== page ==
Together with the partner network, scientists in six labs are working on intelligent control and operational management strategies for plants and grids, including the storage and use of electricity surpluses.
In order to coordinate and monitor the operation of multi-sector energy systems efficiently and flexibly, innovative, integrated concepts for control and automation are required. In this context, the complexity of multi-energy systems calls for new methodical operation and control approaches with reliable quality, robustness and cyber security properties. The development and demonstration of technologies for these challenges are the focus of the interdisciplinary facility Control Systems and Cyber Security Lab.
The Energy Economics Lab is developing energy economics solutions that bring together long-term investment and public acceptance of associated landscape interventions to advance decarbonization of the energy system.
The goal of the ESC lab is to map the four levels for sector-coupled energy systems - heat, electricity, storage and mobility - in a CO2 neutral cycle approach based on green hydrogen.
With its work, the Electric Power Systems Lab (EPS Lab) addresses grid operation issues in connection with decentralization and restructuring in the generation sector. The focus at the transmission and distribution grid level is on the simulator-supported investigation of grid operation issues relating to system management and grid reconstruction.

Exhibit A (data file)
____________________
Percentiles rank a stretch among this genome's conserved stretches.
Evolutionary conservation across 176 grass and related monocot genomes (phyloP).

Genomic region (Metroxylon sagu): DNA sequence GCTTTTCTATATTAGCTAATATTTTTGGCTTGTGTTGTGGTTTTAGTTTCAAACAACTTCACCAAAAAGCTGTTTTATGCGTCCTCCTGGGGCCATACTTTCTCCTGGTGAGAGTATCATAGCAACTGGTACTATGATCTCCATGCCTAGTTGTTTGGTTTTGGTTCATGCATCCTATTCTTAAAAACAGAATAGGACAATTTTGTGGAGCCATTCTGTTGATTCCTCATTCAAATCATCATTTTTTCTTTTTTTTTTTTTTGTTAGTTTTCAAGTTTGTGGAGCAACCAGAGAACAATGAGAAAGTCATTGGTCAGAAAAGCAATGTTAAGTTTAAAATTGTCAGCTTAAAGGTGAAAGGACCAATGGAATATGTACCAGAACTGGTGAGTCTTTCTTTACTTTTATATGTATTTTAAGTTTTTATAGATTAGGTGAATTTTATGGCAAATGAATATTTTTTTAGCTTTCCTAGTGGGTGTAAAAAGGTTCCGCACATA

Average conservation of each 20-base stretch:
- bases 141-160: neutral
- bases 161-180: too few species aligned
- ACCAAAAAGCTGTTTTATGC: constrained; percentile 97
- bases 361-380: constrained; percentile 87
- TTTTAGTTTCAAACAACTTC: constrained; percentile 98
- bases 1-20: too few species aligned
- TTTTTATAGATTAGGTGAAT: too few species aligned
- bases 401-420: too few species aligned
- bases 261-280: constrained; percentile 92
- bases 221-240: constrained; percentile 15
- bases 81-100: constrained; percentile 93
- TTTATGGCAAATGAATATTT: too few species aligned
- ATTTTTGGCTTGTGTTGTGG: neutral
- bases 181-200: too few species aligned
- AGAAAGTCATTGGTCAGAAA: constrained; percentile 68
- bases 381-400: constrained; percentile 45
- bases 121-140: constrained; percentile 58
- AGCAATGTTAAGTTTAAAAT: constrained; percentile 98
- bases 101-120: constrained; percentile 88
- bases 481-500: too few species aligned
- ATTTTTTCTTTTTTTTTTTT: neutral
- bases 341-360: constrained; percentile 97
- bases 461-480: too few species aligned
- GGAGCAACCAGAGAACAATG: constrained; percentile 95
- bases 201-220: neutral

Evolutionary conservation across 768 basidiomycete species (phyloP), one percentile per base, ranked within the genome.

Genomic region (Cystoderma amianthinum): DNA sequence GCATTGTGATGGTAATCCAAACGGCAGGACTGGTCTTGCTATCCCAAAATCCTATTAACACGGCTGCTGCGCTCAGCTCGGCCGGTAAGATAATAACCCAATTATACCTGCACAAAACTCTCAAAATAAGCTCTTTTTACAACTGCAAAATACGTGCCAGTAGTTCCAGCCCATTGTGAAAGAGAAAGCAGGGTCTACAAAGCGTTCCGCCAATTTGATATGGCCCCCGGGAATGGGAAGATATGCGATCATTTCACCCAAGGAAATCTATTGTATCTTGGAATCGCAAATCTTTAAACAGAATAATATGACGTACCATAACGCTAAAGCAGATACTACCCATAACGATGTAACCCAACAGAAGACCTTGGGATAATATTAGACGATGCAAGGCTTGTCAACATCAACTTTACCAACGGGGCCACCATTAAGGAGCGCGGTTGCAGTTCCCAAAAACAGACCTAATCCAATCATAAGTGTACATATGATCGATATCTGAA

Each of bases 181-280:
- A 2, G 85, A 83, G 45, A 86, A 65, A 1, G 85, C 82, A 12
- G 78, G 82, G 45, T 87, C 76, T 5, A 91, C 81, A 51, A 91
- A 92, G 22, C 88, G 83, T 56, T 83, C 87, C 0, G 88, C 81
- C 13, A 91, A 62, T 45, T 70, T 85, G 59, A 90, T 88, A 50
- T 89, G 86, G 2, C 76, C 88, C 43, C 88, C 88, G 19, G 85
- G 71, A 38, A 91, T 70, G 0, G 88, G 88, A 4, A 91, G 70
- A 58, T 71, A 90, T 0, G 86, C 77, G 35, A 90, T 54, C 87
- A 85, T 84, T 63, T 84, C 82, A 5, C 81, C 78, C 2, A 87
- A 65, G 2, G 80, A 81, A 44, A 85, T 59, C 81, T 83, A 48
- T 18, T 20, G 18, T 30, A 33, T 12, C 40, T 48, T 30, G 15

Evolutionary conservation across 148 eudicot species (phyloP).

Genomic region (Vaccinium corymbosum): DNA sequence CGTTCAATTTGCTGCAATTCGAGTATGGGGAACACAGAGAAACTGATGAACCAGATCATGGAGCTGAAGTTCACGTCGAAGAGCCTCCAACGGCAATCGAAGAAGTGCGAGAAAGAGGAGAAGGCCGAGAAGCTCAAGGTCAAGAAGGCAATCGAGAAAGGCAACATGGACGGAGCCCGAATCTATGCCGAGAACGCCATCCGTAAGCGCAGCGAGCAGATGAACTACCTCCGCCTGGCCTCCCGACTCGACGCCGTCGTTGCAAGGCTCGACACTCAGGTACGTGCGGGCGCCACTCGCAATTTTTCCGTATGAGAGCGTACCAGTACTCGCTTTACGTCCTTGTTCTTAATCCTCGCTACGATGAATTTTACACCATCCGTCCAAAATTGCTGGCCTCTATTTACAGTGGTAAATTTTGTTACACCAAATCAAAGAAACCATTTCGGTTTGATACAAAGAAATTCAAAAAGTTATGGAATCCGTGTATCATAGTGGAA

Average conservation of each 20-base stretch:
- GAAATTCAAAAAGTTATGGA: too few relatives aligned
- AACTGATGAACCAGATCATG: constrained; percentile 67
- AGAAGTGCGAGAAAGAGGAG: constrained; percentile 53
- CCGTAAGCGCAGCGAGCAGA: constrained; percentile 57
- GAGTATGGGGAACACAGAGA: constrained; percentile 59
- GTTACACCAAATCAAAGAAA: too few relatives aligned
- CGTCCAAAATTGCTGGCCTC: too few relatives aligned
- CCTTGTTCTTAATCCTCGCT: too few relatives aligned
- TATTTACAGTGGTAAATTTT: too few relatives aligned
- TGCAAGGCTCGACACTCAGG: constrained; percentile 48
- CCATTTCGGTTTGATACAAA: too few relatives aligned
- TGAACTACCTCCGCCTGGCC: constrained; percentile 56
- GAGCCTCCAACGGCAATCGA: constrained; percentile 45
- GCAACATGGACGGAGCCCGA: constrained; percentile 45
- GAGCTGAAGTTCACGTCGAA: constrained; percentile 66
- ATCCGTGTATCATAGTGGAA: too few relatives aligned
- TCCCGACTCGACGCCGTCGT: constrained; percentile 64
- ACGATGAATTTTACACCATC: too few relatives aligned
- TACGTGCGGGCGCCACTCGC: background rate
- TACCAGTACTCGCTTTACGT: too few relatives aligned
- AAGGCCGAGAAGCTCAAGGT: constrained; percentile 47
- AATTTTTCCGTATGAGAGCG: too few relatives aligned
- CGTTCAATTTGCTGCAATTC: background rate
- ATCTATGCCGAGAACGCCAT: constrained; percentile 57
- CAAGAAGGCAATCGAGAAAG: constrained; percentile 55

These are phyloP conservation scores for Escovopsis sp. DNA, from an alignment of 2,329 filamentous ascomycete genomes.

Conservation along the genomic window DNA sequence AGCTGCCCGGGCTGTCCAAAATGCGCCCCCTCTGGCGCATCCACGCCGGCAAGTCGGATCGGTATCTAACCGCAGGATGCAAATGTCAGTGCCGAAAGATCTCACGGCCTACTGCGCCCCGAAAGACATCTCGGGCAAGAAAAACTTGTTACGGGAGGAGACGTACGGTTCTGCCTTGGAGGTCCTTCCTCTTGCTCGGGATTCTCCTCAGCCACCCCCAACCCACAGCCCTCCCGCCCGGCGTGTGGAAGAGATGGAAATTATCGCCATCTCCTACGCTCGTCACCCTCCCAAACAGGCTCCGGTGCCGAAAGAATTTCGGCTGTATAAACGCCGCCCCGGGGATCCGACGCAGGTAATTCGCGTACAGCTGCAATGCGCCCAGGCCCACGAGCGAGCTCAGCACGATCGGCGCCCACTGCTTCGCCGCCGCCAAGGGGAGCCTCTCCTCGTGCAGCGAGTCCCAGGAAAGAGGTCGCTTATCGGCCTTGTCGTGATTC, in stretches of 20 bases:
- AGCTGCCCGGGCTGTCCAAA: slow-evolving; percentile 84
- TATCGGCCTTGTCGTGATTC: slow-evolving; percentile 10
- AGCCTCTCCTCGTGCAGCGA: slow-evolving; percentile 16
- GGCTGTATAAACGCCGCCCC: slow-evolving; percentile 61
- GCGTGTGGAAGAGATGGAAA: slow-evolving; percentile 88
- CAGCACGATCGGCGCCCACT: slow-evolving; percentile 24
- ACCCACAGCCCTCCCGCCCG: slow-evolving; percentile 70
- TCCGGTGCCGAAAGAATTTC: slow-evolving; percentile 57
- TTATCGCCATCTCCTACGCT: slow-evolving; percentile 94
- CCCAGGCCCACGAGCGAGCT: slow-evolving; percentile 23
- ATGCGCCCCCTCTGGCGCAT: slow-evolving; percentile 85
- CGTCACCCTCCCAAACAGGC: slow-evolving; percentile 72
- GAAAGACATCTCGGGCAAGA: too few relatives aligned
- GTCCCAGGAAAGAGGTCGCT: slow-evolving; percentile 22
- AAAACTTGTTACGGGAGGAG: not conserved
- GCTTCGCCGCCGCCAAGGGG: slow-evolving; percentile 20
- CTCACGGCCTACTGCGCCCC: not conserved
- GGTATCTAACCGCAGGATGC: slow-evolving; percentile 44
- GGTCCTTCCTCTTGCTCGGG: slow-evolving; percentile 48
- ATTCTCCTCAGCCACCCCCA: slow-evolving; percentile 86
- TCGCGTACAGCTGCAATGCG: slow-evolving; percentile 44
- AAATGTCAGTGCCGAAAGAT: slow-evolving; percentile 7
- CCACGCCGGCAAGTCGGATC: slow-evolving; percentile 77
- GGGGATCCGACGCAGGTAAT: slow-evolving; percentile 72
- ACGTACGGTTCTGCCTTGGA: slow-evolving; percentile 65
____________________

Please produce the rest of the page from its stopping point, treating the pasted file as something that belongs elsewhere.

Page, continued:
For the energy transition to succeed, battery storage is needed to bridge energy differences between generation and consumption in the hourly range and to provide balancing power, as well as hydrogen or methane gas storage as an energy reserve for times when there is not enough renewable energy available for days and weeks. Both types of storage have in common that they need relatively low DC voltage (in the range of a few hundred volts) both for storage (battery charging, electrolysis) and for discharge (battery discharging, fuel cell or similar). This results in the task of converting grid-scale relevant power of several 100 MW up to 600 MW with the grid connection voltage of 110kV, 220 KV or 380 kV into this low DC voltage and back.
The Scientific Computing Lab bundles competencies in the field of scientific computing as well as mathematical modeling and optimization of complex (energy) systems.